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The COVID19-specific debtor-support measures are coming to an end. They are, however, being replaced by a combination of the established creditor-forbearance measures and the new concept of “breathing space”. Here is a quick guide to what you need to know.

Breathing space comes in two forms

There is “standard” breathing space and mental-health-crisis breathing space. The former lasts for 60 days and the latter for the length of the treatment plus 30 days. An individual can only have one standard breathing space in any 12-month period. There is, however, no limit on the number of mental-health-crisis breathing spaces a person can have.

Both forms of breathing space are only available upon referral by a debt advisor. In the case of mental-health-crisis breathing space, a carer or mental-health professional can make the application for the individual.

In either case, the individual cannot be in any sort of existing, formal debt-relief programme, such as a bankruptcy, IVA or DRO. Similarly, they cannot be subject to an interim order.

What happens in a breathing space

If a breathing space is granted, all relevant creditors will be notified and required to stop adding interest, fees, penalties and/or charges. They will also be required to stop any enforcement/recovery activity. In general, consumer debts can be included within breathing spaces.

Secured debts and debts owed to the government are excluded as is child maintenance. That said, any existing arrears on secured debts may be included in the breathing space. Council tax arrears may also qualify. Finally, breathing spaces excluded “ongoing liabilities” such as rent and bills. Essentially, these are classed as expenses rather than debts.

In a standard breathing space, the debtor will work with a debt advisor to find a path forward. In a mental-health-crisis breathing space, the priority will be to allow the individual to focus on getting the treatment they need.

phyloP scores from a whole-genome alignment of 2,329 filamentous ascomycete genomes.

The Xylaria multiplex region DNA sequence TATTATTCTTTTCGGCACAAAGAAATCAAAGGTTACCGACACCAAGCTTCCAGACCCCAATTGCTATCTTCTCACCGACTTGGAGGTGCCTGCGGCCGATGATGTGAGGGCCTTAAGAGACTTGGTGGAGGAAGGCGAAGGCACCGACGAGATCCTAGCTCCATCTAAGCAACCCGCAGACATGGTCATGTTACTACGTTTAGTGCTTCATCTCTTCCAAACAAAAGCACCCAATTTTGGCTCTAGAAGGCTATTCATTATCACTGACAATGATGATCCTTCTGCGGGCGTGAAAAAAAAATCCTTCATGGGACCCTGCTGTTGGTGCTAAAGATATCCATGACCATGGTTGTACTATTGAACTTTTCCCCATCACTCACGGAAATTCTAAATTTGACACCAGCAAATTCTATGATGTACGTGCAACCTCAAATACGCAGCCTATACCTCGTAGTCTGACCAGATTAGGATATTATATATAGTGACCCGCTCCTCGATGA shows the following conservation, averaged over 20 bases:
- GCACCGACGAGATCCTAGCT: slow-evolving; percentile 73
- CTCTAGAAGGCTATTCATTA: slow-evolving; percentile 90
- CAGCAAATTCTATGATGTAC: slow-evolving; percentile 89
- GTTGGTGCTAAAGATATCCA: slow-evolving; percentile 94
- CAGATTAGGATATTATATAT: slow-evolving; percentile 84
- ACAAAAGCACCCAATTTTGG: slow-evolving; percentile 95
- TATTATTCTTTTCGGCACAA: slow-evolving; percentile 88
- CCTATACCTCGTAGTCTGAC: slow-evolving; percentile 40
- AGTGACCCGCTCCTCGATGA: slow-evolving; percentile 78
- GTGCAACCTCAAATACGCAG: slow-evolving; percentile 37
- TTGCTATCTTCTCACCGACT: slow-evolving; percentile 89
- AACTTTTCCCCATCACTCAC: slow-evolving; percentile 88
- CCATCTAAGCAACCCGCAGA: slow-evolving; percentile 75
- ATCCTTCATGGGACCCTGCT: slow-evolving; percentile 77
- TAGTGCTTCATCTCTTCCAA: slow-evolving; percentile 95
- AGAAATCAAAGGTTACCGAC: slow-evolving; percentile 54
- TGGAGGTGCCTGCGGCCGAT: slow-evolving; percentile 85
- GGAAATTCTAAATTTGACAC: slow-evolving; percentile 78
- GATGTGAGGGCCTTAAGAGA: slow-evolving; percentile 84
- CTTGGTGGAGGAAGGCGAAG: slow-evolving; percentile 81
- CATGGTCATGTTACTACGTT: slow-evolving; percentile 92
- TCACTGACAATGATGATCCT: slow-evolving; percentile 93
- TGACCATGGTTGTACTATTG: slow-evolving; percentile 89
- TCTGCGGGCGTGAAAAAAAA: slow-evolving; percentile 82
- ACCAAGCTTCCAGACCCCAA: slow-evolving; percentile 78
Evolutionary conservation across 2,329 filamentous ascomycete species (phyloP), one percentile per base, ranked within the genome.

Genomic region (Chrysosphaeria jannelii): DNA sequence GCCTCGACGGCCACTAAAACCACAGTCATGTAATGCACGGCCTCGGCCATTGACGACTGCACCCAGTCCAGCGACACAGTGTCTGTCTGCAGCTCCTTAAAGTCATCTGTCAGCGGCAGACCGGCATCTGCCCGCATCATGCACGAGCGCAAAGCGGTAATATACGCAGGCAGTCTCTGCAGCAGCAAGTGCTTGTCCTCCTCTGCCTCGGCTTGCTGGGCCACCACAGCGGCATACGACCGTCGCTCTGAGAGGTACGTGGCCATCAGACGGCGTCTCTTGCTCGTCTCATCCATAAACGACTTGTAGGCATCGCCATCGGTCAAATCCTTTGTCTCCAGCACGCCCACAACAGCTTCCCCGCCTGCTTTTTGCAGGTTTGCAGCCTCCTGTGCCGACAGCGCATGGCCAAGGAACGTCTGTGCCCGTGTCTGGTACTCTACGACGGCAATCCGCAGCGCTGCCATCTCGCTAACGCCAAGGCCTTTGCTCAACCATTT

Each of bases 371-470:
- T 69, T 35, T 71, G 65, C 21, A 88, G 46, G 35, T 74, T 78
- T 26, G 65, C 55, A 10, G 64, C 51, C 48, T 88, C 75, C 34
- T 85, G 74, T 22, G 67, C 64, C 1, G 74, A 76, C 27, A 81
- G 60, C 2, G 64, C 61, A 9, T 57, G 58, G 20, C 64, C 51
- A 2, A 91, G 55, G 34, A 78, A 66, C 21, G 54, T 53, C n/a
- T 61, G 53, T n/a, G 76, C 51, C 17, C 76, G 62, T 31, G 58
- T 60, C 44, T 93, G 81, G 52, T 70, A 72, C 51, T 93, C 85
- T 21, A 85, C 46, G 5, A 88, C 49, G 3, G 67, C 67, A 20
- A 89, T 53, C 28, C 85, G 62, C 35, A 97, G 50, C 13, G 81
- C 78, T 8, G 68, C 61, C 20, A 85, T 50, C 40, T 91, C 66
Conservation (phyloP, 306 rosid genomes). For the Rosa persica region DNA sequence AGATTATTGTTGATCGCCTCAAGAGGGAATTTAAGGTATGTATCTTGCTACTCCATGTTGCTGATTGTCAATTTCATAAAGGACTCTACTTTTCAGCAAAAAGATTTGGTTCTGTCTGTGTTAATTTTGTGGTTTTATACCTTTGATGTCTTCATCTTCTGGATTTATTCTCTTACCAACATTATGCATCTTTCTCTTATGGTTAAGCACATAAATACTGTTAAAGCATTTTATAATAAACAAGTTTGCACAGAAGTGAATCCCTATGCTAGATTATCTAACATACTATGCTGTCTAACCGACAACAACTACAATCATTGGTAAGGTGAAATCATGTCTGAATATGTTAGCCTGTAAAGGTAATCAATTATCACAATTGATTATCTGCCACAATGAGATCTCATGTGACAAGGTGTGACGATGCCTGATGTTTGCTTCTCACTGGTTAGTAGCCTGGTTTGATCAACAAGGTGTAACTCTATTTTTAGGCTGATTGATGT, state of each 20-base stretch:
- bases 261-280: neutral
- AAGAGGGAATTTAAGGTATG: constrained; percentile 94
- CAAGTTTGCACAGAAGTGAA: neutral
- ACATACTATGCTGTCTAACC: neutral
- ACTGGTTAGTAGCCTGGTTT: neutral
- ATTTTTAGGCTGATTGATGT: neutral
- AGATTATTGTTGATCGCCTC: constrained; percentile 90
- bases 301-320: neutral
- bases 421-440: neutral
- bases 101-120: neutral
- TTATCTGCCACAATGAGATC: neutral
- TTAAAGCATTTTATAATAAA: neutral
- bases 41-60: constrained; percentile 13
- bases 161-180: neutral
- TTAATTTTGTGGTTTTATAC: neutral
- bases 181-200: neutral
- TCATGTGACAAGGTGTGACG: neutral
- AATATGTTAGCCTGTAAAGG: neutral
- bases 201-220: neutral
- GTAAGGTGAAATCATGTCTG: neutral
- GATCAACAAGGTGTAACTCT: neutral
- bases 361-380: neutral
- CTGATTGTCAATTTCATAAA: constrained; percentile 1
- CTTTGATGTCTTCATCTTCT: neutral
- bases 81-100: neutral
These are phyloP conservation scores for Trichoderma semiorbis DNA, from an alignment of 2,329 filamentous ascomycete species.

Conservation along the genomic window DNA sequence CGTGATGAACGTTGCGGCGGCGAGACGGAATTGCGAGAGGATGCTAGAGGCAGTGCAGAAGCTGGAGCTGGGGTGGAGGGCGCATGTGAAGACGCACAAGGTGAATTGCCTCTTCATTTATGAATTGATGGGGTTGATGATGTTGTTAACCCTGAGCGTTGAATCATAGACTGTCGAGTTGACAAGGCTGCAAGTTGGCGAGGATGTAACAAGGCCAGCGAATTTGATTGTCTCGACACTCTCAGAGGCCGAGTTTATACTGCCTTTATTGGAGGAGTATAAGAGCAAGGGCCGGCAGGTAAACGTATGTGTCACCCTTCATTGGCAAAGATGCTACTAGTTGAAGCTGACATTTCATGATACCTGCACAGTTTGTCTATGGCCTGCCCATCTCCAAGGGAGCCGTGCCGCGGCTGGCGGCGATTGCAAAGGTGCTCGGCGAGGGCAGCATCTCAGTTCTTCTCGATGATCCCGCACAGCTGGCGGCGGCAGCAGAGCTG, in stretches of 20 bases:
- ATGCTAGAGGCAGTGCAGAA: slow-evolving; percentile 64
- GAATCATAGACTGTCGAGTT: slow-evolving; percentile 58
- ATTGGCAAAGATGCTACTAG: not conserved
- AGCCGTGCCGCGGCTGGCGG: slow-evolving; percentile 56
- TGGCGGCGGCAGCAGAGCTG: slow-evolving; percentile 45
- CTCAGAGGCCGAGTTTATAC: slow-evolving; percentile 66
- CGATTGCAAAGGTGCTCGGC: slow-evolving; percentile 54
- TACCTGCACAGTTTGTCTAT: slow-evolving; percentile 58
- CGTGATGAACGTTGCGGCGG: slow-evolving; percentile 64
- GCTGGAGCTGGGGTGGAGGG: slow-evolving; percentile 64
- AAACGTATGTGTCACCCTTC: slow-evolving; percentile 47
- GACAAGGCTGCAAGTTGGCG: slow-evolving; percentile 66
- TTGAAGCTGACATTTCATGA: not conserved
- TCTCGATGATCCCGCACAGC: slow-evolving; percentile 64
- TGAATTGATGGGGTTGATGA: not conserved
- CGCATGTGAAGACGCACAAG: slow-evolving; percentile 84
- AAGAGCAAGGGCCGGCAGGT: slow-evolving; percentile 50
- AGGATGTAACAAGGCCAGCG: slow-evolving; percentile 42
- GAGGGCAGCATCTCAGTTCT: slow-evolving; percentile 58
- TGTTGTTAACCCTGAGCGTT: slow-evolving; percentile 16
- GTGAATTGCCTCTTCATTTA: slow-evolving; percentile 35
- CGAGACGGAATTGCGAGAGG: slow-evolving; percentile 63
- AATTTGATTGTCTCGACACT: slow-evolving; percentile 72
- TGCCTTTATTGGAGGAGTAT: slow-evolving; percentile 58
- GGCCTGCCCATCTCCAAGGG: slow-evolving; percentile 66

After this, they have 30 days to work with a debt advisor to find a path forward. If necessary, they can use some of this time to apply for a standard breathing space. By the end of a breathing space, the debtor and the debt adviser should have found a path forward. This doesn’t have to mean insolvency but it might.

Is a breathing space the right option for you?

In principle, the more choices you have, the more likely it is that you’ll find the right option for you. In practice, the more choices you have, the more likely it is that you’ll end up very confused about which is the right one for you.

On the one hand, it’s hard to criticize the government for introducing help for debtors. On the other hand, it’s also hard to see just what, exactly, they add to the existing creditor-forbearance regulations. Realistically, therefore, most people will need to approach tackling their debts in exactly the same way as they did before these measures were introduced.

Firstly, get your paperwork in order. Work out what you owe to whom and update your records as necessary (e.g. when payments are made and/or interest is added). Secondly, track your income and outgoings. See if there’s anything you can do to increase the former and reduce the latter.

From there, you may be able to work out a plan to pay back your debts without going into any sort of formal debt-management plan (or insolvency). If you can’t (and especially if you’re contemplating insolvency), then you should make it a priority to see a debt advisor.

Free versus paid debt advisors

Free (charitable) debt advisors offer as good a service as paid debt advisors. The only difference is that paying for advice may get you a quicker service. This could be particularly relevant at the moment as the impact of COVID19 continues to be felt.

Please contact us for any more information.

Blackpool: 01253 299 399 | Carlisle: 01228 558 899